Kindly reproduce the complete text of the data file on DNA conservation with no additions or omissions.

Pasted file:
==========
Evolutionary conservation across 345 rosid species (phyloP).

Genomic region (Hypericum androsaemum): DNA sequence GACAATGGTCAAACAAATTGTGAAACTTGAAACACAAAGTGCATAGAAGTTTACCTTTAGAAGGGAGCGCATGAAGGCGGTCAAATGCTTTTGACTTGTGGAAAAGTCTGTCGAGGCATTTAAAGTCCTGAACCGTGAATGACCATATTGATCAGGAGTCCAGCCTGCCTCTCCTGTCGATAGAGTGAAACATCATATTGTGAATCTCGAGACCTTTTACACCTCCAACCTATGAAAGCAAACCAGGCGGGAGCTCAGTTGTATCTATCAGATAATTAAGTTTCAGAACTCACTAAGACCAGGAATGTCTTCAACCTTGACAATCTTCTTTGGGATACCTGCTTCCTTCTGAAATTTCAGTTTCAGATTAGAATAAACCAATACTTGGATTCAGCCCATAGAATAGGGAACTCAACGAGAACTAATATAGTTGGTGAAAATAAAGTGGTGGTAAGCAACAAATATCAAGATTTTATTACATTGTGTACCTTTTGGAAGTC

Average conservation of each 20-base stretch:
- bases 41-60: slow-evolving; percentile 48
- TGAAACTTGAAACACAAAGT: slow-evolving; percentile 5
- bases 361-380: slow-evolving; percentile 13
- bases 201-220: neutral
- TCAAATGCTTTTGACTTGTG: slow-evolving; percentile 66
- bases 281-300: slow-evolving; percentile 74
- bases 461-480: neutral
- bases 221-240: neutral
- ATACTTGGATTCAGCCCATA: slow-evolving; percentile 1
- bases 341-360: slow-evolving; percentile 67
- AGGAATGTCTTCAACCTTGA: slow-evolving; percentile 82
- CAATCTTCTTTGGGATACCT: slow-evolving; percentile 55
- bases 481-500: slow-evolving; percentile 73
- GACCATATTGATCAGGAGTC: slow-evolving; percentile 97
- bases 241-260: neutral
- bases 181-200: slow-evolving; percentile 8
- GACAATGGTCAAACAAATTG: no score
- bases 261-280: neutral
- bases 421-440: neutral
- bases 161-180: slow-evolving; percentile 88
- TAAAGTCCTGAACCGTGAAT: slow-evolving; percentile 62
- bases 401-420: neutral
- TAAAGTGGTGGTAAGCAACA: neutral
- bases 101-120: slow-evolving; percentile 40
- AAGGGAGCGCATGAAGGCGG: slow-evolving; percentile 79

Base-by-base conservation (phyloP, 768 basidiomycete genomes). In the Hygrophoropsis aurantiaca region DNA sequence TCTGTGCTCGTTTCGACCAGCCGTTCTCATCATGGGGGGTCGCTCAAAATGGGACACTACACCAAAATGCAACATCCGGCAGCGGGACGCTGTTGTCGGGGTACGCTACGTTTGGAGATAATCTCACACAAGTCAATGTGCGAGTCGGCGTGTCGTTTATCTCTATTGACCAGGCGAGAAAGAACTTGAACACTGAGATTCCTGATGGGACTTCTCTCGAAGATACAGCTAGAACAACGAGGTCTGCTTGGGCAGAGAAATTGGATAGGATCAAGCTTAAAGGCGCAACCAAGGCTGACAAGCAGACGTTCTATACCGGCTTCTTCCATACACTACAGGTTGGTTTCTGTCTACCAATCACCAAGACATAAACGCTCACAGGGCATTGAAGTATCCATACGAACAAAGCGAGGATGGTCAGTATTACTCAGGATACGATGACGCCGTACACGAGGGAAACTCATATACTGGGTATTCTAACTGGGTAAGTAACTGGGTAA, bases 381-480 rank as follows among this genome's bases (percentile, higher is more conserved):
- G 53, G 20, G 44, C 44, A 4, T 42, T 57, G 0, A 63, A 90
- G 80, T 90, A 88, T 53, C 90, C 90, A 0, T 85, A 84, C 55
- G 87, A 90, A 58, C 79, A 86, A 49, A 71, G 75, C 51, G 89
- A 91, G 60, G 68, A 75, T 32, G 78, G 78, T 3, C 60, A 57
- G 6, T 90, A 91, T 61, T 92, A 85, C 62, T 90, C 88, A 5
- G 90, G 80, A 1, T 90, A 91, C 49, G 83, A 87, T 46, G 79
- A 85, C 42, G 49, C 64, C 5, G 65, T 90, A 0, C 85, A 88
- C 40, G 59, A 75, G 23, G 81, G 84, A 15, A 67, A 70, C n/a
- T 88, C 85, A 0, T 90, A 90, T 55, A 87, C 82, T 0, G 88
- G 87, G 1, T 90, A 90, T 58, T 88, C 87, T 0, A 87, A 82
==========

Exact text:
Evolutionary conservation across 345 rosid species (phyloP).

Genomic region (Hypericum androsaemum): DNA sequence GACAATGGTCAAACAAATTGTGAAACTTGAAACACAAAGTGCATAGAAGTTTACCTTTAGAAGGGAGCGCATGAAGGCGGTCAAATGCTTTTGACTTGTGGAAAAGTCTGTCGAGGCATTTAAAGTCCTGAACCGTGAATGACCATATTGATCAGGAGTCCAGCCTGCCTCTCCTGTCGATAGAGTGAAACATCATATTGTGAATCTCGAGACCTTTTACACCTCCAACCTATGAAAGCAAACCAGGCGGGAGCTCAGTTGTATCTATCAGATAATTAAGTTTCAGAACTCACTAAGACCAGGAATGTCTTCAACCTTGACAATCTTCTTTGGGATACCTGCTTCCTTCTGAAATTTCAGTTTCAGATTAGAATAAACCAATACTTGGATTCAGCCCATAGAATAGGGAACTCAACGAGAACTAATATAGTTGGTGAAAATAAAGTGGTGGTAAGCAACAAATATCAAGATTTTATTACATTGTGTACCTTTTGGAAGTC

Average conservation of each 20-base stretch:
- bases 41-60: slow-evolving; percentile 48
- TGAAACTTGAAACACAAAGT: slow-evolving; percentile 5
- bases 361-380: slow-evolving; percentile 13
- bases 201-220: neutral
- TCAAATGCTTTTGACTTGTG: slow-evolving; percentile 66
- bases 281-300: slow-evolving; percentile 74
- bases 461-480: neutral
- bases 221-240: neutral
- ATACTTGGATTCAGCCCATA: slow-evolving; percentile 1
- bases 341-360: slow-evolving; percentile 67
- AGGAATGTCTTCAACCTTGA: slow-evolving; percentile 82
- CAATCTTCTTTGGGATACCT: slow-evolving; percentile 55
- bases 481-500: slow-evolving; percentile 73
- GACCATATTGATCAGGAGTC: slow-evolving; percentile 97
- bases 241-260: neutral
- bases 181-200: slow-evolving; percentile 8
- GACAATGGTCAAACAAATTG: no score
- bases 261-280: neutral
- bases 421-440: neutral
- bases 161-180: slow-evolving; percentile 88
- TAAAGTCCTGAACCGTGAAT: slow-evolving; percentile 62
- bases 401-420: neutral
- TAAAGTGGTGGTAAGCAACA: neutral
- bases 101-120: slow-evolving; percentile 40
- AAGGGAGCGCATGAAGGCGG: slow-evolving; percentile 79

Base-by-base conservation (phyloP, 768 basidiomycete genomes). In the Hygrophoropsis aurantiaca region DNA sequence TCTGTGCTCGTTTCGACCAGCCGTTCTCATCATGGGGGGTCGCTCAAAATGGGACACTACACCAAAATGCAACATCCGGCAGCGGGACGCTGTTGTCGGGGTACGCTACGTTTGGAGATAATCTCACACAAGTCAATGTGCGAGTCGGCGTGTCGTTTATCTCTATTGACCAGGCGAGAAAGAACTTGAACACTGAGATTCCTGATGGGACTTCTCTCGAAGATACAGCTAGAACAACGAGGTCTGCTTGGGCAGAGAAATTGGATAGGATCAAGCTTAAAGGCGCAACCAAGGCTGACAAGCAGACGTTCTATACCGGCTTCTTCCATACACTACAGGTTGGTTTCTGTCTACCAATCACCAAGACATAAACGCTCACAGGGCATTGAAGTATCCATACGAACAAAGCGAGGATGGTCAGTATTACTCAGGATACGATGACGCCGTACACGAGGGAAACTCATATACTGGGTATTCTAACTGGGTAAGTAACTGGGTAA, bases 381-480 rank as follows among this genome's bases (percentile, higher is more conserved):
- G 53, G 20, G 44, C 44, A 4, T 42, T 57, G 0, A 63, A 90
- G 80, T 90, A 88, T 53, C 90, C 90, A 0, T 85, A 84, C 55
- G 87, A 90, A 58, C 79, A 86, A 49, A 71, G 75, C 51, G 89
- A 91, G 60, G 68, A 75, T 32, G 78, G 78, T 3, C 60, A 57
- G 6, T 90, A 91, T 61, T 92, A 85, C 62, T 90, C 88, A 5
- G 90, G 80, A 1, T 90, A 91, C 49, G 83, A 87, T 46, G 79
- A 85, C 42, G 49, C 64, C 5, G 65, T 90, A 0, C 85, A 88
- C 40, G 59, A 75, G 23, G 81, G 84, A 15, A 67, A 70, C n/a
- T 88, C 85, A 0, T 90, A 90, T 55, A 87, C 82, T 0, G 88
- G 87, G 1, T 90, A 90, T 58, T 88, C 87, T 0, A 87, A 82